Continued warming of the world's oceans may trigger disruptions to marine life not seen in 3 million years, according to a new study published Monday in the journal Nature Climate Change.
The study, put forth by scientists from the University of Science and Technology in Lille, France, and other institutions, aims to put the anticipated ecological crisis in historic perspective.
Among the foreseen changes are extinction of some of the ocean's keystone species as well as the widespread influx of invasive plants and animals particularly in "temperate and polar biomes."
We Interrupt This Article with an Urgent Message!
Common Dreams is a not-for-profit organization. We fund our news team by pooling together many small contributions from our readers. No advertising. No selling our readers’ information. No reliance on big donations from the 1%. This allows us to maintain the editorial independence that our readers rely on. But this media model only works if enough readers pitch in.
SCROLL TO CONTINUE WITH CONTENT
Nonprofit. Independent. Reader-Supported
No advertising. No paywalls. No selling your data. Our content is free. Free to read. Free to republish. Free to share.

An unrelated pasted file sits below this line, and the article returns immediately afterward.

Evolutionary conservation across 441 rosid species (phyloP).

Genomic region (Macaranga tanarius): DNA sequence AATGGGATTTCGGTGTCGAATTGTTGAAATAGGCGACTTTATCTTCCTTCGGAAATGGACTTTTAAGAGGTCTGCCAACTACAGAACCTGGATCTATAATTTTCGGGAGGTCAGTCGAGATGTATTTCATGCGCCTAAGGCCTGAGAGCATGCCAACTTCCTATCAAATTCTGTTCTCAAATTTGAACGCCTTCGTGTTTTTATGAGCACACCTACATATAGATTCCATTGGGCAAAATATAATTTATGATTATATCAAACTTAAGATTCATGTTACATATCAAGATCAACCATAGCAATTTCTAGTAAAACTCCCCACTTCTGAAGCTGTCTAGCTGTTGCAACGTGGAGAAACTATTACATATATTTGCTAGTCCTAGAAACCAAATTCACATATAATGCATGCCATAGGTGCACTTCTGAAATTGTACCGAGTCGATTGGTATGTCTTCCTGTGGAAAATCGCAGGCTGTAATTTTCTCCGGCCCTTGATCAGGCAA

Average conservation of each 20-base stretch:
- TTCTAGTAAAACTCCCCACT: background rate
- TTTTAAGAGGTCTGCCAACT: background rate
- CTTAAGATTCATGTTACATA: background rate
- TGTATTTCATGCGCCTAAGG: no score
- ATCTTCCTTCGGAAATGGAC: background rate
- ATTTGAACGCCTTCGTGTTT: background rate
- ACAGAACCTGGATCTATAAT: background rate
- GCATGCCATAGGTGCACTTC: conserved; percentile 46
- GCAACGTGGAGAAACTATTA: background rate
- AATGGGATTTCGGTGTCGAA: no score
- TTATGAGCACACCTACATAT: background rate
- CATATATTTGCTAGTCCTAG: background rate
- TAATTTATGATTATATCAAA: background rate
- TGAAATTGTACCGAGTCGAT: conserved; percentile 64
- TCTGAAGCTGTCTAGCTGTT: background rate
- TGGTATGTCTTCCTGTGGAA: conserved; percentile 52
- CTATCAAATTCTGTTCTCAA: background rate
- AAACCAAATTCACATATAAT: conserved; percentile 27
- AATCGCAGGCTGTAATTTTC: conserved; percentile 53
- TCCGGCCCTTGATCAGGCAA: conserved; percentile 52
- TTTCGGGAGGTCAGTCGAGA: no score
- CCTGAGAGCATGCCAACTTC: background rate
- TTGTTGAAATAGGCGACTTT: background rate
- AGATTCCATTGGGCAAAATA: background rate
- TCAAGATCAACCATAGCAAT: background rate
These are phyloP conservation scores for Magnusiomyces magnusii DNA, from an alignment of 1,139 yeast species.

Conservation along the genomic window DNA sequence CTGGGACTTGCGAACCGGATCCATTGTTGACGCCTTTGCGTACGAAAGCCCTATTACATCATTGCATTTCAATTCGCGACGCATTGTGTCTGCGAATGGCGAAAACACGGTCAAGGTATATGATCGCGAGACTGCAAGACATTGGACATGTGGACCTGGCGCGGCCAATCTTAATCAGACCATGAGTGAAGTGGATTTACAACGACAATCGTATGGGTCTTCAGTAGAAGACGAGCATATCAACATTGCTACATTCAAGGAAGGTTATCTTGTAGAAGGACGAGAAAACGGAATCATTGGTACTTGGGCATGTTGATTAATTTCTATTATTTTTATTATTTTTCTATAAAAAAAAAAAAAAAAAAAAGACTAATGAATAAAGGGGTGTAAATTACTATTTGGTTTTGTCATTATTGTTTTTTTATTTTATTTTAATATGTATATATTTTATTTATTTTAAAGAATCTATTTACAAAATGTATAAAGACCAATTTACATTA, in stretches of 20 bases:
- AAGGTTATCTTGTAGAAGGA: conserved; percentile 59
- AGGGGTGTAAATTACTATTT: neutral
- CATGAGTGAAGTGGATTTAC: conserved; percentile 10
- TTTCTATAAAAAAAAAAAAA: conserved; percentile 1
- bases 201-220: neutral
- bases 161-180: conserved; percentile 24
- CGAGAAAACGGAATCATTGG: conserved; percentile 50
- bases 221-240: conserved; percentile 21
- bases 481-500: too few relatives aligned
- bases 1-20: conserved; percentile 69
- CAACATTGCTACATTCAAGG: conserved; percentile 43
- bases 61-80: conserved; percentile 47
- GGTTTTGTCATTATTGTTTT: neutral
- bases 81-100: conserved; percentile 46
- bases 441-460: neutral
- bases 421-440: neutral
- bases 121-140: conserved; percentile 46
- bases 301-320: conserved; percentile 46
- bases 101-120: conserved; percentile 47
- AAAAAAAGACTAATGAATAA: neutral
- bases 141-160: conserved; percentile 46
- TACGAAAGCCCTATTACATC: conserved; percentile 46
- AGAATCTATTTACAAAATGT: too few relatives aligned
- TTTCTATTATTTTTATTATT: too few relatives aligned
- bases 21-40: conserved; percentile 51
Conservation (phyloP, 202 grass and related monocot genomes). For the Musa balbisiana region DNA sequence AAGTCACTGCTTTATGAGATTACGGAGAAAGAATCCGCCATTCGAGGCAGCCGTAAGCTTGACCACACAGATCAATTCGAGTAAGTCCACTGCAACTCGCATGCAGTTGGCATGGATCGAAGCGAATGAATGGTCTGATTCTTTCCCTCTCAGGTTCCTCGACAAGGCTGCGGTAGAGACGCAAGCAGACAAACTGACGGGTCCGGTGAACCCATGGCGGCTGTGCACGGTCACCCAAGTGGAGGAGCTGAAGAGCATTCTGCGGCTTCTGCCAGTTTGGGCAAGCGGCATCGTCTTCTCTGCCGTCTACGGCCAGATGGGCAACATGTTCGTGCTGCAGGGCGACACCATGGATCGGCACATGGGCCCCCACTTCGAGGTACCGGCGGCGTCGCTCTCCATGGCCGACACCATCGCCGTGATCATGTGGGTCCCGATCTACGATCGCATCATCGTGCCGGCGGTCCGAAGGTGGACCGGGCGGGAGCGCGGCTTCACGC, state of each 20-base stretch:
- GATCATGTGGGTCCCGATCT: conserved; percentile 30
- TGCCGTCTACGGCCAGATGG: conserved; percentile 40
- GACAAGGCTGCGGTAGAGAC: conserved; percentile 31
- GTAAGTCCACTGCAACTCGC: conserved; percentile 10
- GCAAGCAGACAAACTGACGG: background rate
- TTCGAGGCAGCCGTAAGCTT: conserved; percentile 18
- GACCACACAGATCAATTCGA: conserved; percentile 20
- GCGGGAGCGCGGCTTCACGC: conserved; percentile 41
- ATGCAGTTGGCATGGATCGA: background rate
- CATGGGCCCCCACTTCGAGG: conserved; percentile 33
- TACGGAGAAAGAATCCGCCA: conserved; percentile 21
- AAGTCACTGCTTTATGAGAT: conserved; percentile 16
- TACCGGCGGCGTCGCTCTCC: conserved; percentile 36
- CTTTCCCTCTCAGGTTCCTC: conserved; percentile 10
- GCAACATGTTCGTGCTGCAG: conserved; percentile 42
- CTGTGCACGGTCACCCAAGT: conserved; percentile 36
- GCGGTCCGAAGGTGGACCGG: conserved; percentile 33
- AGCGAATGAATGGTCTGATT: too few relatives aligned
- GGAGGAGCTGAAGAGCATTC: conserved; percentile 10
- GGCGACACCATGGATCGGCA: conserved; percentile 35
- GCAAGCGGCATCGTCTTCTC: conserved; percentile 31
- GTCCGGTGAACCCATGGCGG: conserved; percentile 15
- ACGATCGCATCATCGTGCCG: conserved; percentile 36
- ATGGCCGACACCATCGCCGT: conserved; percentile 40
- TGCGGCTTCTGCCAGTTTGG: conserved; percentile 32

But, without support from our readers, we simply don't exist. Please, select a donation method and stand with us today.
"Climate change may rapidly reorganize marine diversity over large oceanic regions,” states the report. "The intensity of this reorganization will depend, unsurprisingly, on the magnitude of warming."
According to the report, a "moderate warming" scenario, with projected global warming ranging from 0.9 to 2.6º C, "will increase by threefold the changes already observed over the past 50 years."
However, of most concern is that severe warming, with a projected increase of 0.8 to 4.8°C, "will affect marine biodiversity to a greater extent than temperature changes that took place between either the Last Glacial Maximum or the mid-Pliocene and today," impacting as much as 70 percent of the world's oceans.
The effects of both the moderate and severe scenarios will ultimately impact humans, said co-author Richard Kirby, with Britain's University of Plymouth, as the global ecosystem will inevitably be altered.
"When the temperature of the environment changes, animals and plants change in abundance locally or may move to new locations if the habitat is suitable," Kirby said. "These movements ultimately affect the food web and ecology, and if they are rapid, the food web may become uncoupled."
The study, Kirby continued, highlights "the changes in the Earth’s biology that may lie ahead if we do not address global warming."